The Neo-Futurists ‘The Food Show’ Nourishes the Soul

By Abhi Shrestha

Everything I’ve seen by the Neo-Futurists has always had an inherent sense of vulnerability and a fearless raw honesty which always allows me leave the show knowing the performers intimately. Their new venture, boldly titled The Food Show and created by Dan Kerr-Hobert, is no different . Performed in Metropolitan Brewing’s warehouse in Avondale, the Neos have transformed the warehouse into a badass kitchen stocked with all of the things you might need and have created an a night of adventure structured around a menu. When the audience enters the space, the writer-performers come up and ask everyone about their food allergies, because no one is trying to die tonight. Though unfortunately not everyone gets to eat throughout the night, everyone does get a complimentary beer (which if you’re lucky enough to get an orange slice during the night, I recommend putting it in the beer for a lovely, refreshing summer drink) .

In classic Neo fashion, they strike up friendly conversation with the audience before the performance begins. This simple act of making conversation does a lovely job in building a performer/ audience relationship that allows both sides to feel more comfortable and able to be vulnerable. The performers take us through a culinary journey, cooking up stories of their past to present to us on a plate. They demonstrate various cooking techniques, and explore different culinary philosophies before focusing on a story by one of the performers. Like being in the kitchen of a friend or family, the performers tell stories while cutting onions, making pasta, poaching an egg, or making a roux. The themes of the stories run the gamut of emotions, whether it’s about the healing powers of food and cooking, the frustrating chore it is to eat for some folx and the privilege it is to be a picky eater, or about how food has the ability to bring people closer together or drive kids at the lunch table apart. One story that stood out for me was Tif Harrisons story about the food as therapy, something that can dig you out of a place that feels so dark, to one that has some light. The ensemble is really tight, and though the energy of the piece could use a kick or two throughout the night, there is a simple beauty in watching people listen to each other.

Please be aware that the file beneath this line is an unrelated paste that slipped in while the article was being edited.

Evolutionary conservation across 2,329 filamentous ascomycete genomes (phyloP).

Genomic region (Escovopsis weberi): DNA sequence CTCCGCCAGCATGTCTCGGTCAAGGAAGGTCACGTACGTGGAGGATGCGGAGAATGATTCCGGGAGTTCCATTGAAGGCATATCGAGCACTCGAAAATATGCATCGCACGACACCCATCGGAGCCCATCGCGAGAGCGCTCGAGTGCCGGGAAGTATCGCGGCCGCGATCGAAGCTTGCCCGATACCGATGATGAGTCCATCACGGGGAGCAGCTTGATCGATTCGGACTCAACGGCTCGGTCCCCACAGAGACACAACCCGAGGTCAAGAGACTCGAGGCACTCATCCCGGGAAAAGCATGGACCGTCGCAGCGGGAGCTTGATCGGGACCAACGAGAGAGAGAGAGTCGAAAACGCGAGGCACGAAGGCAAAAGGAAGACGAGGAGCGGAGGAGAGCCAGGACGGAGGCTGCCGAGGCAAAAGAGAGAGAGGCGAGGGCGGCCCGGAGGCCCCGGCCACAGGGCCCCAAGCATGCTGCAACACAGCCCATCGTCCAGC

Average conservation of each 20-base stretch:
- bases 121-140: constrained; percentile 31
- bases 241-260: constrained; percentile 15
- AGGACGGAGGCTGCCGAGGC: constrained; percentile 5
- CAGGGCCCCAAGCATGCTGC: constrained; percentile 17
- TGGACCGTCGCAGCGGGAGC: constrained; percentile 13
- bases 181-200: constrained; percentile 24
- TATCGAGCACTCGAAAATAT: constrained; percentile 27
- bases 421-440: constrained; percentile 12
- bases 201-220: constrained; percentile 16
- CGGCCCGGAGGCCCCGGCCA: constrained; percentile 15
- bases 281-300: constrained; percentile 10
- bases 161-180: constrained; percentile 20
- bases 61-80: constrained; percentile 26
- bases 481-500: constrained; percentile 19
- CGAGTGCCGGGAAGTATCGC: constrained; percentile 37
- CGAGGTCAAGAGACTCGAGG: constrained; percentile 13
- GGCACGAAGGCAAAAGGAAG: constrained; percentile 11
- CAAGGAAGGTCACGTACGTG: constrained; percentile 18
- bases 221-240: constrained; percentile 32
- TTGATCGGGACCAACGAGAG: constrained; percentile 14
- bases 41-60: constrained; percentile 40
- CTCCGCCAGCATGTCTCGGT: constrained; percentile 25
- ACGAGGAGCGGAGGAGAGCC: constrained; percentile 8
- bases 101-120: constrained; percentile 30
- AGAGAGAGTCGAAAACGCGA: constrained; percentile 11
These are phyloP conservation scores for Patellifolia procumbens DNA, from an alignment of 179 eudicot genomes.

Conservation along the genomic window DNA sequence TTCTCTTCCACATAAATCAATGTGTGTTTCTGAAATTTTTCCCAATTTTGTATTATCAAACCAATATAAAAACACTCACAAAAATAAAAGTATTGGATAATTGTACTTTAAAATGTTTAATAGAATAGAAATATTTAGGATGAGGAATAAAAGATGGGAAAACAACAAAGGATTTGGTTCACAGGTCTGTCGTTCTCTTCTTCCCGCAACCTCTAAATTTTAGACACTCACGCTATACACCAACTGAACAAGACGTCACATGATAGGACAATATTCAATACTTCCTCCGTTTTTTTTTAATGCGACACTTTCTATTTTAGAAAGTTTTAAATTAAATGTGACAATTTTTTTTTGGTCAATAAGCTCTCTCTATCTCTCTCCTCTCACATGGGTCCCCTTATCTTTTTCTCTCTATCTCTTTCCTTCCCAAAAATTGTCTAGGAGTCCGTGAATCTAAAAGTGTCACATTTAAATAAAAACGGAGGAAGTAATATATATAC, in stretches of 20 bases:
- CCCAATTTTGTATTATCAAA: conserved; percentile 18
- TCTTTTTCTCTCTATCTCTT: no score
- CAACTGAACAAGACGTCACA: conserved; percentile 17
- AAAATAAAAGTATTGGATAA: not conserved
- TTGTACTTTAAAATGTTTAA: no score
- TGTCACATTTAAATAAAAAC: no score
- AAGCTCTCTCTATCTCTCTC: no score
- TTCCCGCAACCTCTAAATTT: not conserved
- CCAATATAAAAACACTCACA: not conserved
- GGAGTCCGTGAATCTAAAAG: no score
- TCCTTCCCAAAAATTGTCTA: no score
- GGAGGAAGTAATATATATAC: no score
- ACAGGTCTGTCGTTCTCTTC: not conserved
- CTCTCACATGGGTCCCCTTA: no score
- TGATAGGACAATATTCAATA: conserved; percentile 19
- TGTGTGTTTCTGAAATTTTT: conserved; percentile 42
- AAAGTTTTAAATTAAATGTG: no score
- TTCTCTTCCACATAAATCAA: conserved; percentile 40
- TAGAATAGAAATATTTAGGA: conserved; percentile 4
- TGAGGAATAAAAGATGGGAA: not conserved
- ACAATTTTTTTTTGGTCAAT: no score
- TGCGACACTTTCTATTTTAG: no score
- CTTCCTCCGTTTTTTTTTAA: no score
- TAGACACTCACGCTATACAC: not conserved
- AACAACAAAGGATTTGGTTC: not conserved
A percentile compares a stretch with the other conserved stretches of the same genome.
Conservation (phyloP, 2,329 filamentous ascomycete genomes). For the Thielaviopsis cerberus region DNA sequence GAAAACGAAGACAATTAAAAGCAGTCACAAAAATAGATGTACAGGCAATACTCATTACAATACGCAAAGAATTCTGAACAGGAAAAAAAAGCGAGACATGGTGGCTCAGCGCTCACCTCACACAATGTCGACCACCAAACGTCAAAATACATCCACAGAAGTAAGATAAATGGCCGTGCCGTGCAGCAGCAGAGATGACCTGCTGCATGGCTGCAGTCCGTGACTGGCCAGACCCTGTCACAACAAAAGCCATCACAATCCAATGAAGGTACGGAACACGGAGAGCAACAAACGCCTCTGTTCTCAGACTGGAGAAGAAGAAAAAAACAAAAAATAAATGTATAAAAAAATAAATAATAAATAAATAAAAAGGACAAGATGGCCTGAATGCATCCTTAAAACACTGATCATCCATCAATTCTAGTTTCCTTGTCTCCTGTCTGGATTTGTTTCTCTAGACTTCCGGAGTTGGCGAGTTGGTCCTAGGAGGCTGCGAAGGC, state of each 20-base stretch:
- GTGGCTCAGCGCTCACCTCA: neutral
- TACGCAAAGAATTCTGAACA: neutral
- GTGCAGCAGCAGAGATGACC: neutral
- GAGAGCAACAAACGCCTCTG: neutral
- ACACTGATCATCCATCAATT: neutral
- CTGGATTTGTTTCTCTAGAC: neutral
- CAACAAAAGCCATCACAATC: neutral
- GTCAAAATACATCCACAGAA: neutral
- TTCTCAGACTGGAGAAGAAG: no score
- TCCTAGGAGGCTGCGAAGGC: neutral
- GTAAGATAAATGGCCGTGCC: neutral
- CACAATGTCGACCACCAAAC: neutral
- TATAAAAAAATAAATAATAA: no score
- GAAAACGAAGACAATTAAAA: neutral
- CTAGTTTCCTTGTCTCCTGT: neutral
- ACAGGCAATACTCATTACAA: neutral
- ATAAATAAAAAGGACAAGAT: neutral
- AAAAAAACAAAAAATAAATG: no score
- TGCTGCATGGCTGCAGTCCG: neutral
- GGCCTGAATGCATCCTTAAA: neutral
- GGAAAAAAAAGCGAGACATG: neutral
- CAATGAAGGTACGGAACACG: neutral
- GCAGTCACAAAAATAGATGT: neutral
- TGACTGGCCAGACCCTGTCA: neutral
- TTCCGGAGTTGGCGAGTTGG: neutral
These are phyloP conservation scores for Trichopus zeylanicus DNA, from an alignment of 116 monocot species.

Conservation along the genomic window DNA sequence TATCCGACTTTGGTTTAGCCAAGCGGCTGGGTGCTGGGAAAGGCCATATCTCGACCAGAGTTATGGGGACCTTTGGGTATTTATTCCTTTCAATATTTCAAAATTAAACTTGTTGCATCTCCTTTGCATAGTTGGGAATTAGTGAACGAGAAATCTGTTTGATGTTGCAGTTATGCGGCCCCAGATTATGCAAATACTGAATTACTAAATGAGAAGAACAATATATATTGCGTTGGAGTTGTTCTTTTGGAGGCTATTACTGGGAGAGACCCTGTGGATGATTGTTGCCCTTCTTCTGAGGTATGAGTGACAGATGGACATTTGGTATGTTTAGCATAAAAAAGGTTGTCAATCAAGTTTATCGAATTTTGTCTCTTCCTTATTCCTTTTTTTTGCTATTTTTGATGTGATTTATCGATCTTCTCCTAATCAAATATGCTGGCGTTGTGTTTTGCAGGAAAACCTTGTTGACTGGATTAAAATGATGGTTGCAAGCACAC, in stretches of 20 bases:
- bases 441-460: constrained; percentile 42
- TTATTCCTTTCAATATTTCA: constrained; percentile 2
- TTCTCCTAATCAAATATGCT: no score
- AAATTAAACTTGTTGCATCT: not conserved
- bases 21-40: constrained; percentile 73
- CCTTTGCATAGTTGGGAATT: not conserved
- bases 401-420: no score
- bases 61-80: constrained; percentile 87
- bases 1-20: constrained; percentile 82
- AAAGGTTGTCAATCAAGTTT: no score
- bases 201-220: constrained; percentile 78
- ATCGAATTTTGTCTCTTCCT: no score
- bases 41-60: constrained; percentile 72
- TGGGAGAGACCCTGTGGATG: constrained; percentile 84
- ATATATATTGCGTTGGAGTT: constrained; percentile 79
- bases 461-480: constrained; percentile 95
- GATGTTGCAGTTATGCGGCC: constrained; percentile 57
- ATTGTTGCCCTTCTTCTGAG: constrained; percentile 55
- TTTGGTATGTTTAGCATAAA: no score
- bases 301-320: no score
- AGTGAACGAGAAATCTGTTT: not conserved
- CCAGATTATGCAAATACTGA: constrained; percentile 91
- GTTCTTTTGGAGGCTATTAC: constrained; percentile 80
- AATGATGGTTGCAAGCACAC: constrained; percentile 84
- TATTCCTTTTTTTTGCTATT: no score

Listening doesn’t just mean being quiet, it means being present, and the presence is felt from everyone in the room. This sense of presence is also amplified by the various design elements. With a giant mirror that hovers about the countertop the audience is invited to a closer view of the action that is happening on the table, which allows us to closely follow along with each step of the recipe. The lighting design is a feat in this non-traditional venue that is not inherently equipped with the tools and architecture that can be found in a conventional theatre. The lighting does a fantastic job helping the audience focus in on the action in front of us, and works harmoniously with the music to create an atmosphere that feels curated for each story. The music composed by Ronnie Kuller and performed by Spencer Meeks stands out as they either play piano, sing, or make sounds with a singing bowl, that allows the transitions into various stories feel seamless, and helps with the pacing of the night.

The Food Show is an examination of the role food and cooking has had on every one of us. I felt invited to have different opinions without feeling like I was in a battle or being left out of a conversation. Food means so much to so many people, as someone who immigrated to America when I was three, cooking home recipes and eating my mother’s cooking was how I hold on to my culture. Food is how I get to know people, I can tell a lot about someone by what they cook, and what they eat, and I felt that I came out of The Food Show really knowing these humans. There were pieces of myself that I found in so many of the stories I heard that night, whether it was the difficulty of cutting meat out of my diet for ethical reasons, or how often we don’t realize how our eating habits tell us so much about ourselves. Leaving the theatre I was reminded of a quote by Krista Tippet from her book Speaking about Faith, “You can disagree with another person’s opinions. You can disagree with their doctrines. You can’t disagree with their experience.” At the end of the night I left the show hungry for some salmon, but satisfied knowing that I wasn’t alone.

Photo Credit: Joe Mazza/Brave Lux

The Food Show runs through Sept. 2nd at Metropolitan Brewing, 3031 N. Rockwell.

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